In this well-designed and well-powered study by Lichenstein, et al, 158 young men were recruited from the Pittsburgh Mother and Child Project (PMCP). Data regarding substance use and numerous variants, including current and previous alcohol use, were collected and analyzed; functional magnetic resonance imaging (fMRI) were attained from study participants at age 20. The stated endpoints of the investigation were to measure the influence of cannabis use on functional connectivity of the nucleus accumbens (NAc) with the prefrontal cortex and to assess psychosocial functioning two years later. Adolescent cannabis use trajectory, frequency of recent cannabis use, and the participant’s age of initiation were considered important developmental factors.
These data and subsequent analysis suggest different trajectories of adolescent cannabis use are associated with distinct patterns of neural reward circuit function in early adulthood. Brain network-level, rather than regional, alterations may be more informative in predicting future negative outcomes in cannabis users. Moreover, individual factors guiding these changes in neural network function can facilitate prevention and early intervention more effectively.
Adolescent marijuana use is not the same as use by adults or 60-year-olds. Cannabis Use Disorders have become the number one cited cause of rehab admissions for this younger cohort. Escalating marijuana use presents a higher risk for impaired motivation, including elevated depressive symptoms, anhedonia (the inability to feel pleasure), and poor educational attainment. It follows that alterations, perhaps the degradation of the reward circuitry, represent the mechanism by which cannabis users fail to attain their potential, resulting in both developmental and dose-dependent impairment in their higher-level functioning.
Lichenstein S., et al. The Influence of Cannabis Use on Neural Connectivity Between the Nucleus Accumbens and the Prefrontal Cortex: Consequent Life Trajectories Among Adolescents Addiction. 2017 Nov; 112(11): 1961–1970. Published online 2017 Jul 25. doi: 10.1111/add.13882
Suicide is now the second leading cause of death for children, adolescents, and young adults age 15-to-24 years old in the United States. Data from the World Health Organization indicate that suicide is the leading cause of premature death in teens and young adults worldwide, with a global incidence rate of 16 per 100,000 people. This adds up to more than a million people committing suicide each year. Traumatic injury from accidents and “accidental drug overdose” are also common causes of death for adolescents and young adults. In reality, many are in fact suicide. Moreover, depression and Substance Use Disorder (SUD) is increasing dramatically and directly associated with countless “accidental overdose” and suicides.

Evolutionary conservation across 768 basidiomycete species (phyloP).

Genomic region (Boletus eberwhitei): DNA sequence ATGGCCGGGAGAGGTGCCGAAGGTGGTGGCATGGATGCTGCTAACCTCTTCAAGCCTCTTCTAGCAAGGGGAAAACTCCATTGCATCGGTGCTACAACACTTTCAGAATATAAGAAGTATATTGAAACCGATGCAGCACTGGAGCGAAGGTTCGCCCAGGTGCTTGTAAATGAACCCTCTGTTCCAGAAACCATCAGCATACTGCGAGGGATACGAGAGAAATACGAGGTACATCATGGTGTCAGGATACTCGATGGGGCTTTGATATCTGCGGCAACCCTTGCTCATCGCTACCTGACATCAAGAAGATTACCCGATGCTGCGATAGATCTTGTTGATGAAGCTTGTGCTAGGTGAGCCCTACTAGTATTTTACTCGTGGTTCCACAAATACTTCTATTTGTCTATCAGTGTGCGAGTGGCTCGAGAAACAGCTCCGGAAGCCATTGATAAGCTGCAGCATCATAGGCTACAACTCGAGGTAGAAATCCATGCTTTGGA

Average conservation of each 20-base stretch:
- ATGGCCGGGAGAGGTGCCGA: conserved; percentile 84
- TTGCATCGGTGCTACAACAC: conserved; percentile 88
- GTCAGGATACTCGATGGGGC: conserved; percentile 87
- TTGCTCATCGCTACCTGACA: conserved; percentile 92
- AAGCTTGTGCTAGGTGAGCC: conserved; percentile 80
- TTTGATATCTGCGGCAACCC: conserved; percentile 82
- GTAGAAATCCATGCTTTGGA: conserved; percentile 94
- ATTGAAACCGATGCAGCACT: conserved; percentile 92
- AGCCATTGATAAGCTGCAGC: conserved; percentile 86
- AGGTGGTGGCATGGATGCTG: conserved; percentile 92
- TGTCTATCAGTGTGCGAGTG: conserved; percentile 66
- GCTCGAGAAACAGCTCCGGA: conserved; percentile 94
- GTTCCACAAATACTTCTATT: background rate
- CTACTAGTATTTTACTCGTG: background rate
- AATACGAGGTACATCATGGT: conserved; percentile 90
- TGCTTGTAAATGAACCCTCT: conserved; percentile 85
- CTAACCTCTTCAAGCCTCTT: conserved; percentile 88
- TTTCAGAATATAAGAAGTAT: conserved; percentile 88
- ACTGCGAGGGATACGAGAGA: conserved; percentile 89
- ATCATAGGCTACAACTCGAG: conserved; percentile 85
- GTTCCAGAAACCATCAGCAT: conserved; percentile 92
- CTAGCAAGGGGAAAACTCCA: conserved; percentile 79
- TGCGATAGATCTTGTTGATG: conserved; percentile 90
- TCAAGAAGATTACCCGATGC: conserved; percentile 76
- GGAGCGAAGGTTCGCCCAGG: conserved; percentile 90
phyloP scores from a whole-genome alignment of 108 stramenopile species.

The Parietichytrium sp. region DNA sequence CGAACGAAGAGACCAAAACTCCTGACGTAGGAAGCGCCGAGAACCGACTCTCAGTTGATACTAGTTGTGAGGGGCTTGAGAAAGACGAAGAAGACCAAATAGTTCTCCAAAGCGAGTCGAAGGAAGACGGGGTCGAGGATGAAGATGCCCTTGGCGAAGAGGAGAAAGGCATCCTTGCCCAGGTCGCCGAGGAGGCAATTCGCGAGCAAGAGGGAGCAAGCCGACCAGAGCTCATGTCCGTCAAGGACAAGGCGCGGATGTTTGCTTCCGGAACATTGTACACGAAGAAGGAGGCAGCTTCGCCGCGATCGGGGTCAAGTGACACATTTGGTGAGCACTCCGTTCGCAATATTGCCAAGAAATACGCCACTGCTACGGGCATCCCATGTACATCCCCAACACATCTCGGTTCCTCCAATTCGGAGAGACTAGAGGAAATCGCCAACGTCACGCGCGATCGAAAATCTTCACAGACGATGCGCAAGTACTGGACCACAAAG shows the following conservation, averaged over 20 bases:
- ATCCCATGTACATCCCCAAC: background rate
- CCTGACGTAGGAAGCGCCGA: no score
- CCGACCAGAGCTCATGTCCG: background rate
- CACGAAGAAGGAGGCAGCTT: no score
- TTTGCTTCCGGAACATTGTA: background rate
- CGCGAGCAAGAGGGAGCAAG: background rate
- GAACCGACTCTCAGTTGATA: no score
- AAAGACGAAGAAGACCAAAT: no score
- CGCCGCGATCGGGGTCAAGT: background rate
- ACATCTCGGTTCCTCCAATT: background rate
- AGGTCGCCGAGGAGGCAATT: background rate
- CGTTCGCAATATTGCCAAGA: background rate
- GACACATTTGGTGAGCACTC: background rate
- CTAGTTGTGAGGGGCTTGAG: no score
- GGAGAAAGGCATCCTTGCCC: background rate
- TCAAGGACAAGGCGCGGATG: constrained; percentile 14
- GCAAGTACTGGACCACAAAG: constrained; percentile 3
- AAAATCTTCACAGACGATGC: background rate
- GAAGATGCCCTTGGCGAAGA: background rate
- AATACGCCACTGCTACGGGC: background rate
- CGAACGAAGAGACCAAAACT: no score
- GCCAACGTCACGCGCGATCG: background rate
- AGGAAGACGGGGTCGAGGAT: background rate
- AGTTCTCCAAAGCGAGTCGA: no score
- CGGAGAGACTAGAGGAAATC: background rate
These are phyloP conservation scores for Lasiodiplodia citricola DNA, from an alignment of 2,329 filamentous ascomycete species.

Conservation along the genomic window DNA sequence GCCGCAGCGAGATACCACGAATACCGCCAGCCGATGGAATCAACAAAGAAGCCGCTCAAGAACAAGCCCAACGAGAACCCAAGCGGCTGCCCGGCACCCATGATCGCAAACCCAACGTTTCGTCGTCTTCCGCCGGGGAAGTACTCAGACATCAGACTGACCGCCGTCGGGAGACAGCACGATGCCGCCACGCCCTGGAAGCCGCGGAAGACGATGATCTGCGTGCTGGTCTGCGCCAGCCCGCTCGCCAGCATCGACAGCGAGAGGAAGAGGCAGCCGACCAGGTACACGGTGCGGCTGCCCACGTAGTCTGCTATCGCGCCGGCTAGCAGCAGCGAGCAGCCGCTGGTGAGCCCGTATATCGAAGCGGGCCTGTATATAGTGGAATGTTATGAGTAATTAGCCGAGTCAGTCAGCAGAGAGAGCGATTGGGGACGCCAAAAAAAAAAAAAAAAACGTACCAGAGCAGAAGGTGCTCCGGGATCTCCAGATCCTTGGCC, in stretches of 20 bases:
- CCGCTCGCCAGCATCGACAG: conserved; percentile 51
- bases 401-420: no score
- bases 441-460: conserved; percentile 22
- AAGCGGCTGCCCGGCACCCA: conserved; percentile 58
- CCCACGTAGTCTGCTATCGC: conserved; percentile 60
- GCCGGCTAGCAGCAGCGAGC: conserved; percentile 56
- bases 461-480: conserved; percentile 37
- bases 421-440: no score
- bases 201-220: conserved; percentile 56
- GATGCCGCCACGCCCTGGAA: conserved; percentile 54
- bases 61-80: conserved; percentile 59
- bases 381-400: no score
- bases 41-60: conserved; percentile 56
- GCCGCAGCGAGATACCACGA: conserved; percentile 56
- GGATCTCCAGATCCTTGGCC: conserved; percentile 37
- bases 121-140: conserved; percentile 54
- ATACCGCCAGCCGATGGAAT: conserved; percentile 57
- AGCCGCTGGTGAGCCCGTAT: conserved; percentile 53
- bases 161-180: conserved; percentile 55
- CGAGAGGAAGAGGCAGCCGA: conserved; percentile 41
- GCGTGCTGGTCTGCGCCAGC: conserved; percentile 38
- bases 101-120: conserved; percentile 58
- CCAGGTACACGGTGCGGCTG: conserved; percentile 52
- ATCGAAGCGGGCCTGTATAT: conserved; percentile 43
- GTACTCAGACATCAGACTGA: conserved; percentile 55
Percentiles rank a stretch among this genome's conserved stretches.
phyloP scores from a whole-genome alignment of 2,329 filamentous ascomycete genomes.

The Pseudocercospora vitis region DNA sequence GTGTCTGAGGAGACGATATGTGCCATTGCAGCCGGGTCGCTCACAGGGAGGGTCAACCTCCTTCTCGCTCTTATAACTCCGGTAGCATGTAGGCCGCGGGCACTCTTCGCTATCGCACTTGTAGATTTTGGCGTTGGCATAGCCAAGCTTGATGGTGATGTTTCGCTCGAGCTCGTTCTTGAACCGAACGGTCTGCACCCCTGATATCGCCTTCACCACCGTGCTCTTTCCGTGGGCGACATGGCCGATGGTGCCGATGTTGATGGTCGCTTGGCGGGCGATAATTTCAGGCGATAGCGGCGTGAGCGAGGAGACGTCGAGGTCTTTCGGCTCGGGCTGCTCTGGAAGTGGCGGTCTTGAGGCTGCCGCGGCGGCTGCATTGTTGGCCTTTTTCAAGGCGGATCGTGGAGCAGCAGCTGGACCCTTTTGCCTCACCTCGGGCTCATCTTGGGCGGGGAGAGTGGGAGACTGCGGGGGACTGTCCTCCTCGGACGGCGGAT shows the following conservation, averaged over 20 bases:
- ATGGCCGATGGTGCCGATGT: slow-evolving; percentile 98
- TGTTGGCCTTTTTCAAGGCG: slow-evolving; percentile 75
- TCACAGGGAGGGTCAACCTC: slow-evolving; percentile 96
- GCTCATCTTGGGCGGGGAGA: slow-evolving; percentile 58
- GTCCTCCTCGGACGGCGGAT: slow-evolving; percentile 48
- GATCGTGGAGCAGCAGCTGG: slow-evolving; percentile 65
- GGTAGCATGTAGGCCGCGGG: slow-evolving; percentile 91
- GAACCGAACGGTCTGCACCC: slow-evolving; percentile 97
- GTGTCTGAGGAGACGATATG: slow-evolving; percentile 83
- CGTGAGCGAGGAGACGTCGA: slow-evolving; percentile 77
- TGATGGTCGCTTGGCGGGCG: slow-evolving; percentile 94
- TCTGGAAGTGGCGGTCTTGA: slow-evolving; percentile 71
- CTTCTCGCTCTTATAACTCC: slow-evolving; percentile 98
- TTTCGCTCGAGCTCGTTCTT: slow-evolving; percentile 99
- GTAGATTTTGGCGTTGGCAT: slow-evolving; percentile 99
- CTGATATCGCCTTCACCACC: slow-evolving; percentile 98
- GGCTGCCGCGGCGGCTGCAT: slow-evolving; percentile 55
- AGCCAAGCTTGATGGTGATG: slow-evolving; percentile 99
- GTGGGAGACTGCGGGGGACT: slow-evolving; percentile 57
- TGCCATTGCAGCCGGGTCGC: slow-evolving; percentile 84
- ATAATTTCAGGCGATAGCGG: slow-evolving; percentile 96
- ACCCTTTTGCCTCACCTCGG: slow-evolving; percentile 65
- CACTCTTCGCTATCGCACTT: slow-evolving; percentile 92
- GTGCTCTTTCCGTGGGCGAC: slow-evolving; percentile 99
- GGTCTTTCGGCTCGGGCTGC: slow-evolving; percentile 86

The majority of persons who attempt or commit suicide have a serious mental illness, namely depression, especially among 20-to-40 year olds. In addition, Substance Use Disorder (SUD), especially opioid misuse and addiction, is directly associated with a 200 percent increase since 2000, and more than 33,000 deaths in 2015 alone. Which begs the question, why is depression and overdose from drugs, especially opioids, seemingly so prevalent?
The answers are complicated and not well understood. In general, suicide attempts among children, teens, and young adults are often an impulsive response to an acute stressor, or a chronic, seemingly unchanging stressor, such as addiction, in which they see no way forward. These young people experience intense sadness, confusion, hopelessness, grief and anger, and most do not have the internal coping skills to manage these feelings or the extern assets to seek help or to change their circumstances.
Depression is a multifaceted brain disease, of which the exact cause is unknown. Certainly, painful circumstances in one’s daily life such as loss and grief, social rejection, and bullying are all external stressors children and teens identify with when describing their depression. Neurobiological processes, hopelessness, and genetic vulnerability are also confirmed risk factors for depression.
The American Academy of Child and Adolescent Psychiatry identified the most common risk factors for suicidality: